In the uprisings of the Arab world, Alain Badiou discerns echoes of the European revolutions of 1848. In both cases, the object was to overthrow despotic regimes maintained by the great powers—regimes designed to impose the will of financial oligarchies. Both events occurred after what was commonly thought to be the end of a revolutionary epoch: in 1815, the final defeat of Napoleon; and in 1989, the fall of the Soviet Union. But the revolutions of 1848 proclaimed for a century and a half the return of revolutionary thought and action. Likewise, the uprisings underway today herald a worldwide resurgence in the liberating force of the masses—despite the attempts of the ‘international community’ to neutralize its power.
Badiou’s book salutes this reawakening of history, weaving examples from the Arab Spring and elsewhere into a global analysis of the return of emancipatory universalism.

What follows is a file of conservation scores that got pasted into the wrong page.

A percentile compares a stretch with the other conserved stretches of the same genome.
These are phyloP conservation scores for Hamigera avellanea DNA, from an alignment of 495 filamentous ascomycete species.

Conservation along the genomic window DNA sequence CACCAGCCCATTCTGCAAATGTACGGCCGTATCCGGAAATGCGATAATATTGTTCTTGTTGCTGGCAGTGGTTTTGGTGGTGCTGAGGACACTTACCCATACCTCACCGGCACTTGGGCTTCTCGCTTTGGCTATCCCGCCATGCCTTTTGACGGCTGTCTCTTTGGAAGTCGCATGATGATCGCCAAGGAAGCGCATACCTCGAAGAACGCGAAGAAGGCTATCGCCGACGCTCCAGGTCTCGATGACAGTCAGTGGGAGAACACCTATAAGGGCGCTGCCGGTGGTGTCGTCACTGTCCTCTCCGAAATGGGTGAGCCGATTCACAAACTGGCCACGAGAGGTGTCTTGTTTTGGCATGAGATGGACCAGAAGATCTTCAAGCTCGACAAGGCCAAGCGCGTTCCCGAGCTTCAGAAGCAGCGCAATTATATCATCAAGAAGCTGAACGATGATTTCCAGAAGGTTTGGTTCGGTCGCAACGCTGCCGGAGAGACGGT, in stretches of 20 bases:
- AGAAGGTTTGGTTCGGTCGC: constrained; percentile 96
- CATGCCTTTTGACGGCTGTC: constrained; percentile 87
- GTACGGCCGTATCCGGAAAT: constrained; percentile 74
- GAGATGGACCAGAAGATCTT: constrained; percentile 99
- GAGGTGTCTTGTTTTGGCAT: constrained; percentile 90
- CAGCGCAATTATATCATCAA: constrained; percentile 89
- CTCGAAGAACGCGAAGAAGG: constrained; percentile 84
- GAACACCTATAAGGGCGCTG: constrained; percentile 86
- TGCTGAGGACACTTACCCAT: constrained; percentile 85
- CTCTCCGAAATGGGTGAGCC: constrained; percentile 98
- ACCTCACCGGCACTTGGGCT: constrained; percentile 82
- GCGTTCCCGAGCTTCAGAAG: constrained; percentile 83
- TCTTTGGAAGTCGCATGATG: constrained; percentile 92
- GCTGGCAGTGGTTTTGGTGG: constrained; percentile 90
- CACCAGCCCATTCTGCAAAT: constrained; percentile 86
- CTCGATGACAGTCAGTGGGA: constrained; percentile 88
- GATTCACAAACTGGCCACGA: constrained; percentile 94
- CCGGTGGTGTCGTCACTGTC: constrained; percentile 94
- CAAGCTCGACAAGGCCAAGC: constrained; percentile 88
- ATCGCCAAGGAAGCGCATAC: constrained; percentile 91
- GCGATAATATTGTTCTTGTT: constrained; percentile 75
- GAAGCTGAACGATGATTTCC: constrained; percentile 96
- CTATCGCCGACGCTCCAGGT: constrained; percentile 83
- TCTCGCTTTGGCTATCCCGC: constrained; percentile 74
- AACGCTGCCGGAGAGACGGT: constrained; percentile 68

This is an important and unparalleled work which situated Marx's economic theory in relation to the economic theories that pre-date him - from mercantilism to John Stuart Mill. First published in 1929, the book dates from the fertile period of Marxist economic theory that produced the works of Preobrazhensky, Kondratiev and Bukharin. However as a review of pre-Marxist economics it stands out from the many books which dwell only on the contemporary industrialisation debates. This is a selective reading of economic thought, offering analysis of those elements in past economics that accord with the areas of interest to Marxism. Each section gives a brief analysis of a specific school of thought, with particular attention to the social and ideological climate within which it evolved. The book differs from orthodox accounts in not merely mentioning historical background but using it as a central explanation of the evolution of economic theories. As a counterpoint to Rubin, Catherine Colliot-Thelene has written a daring essay which locates a crucial flaw in the logical structure of Marx's Capital.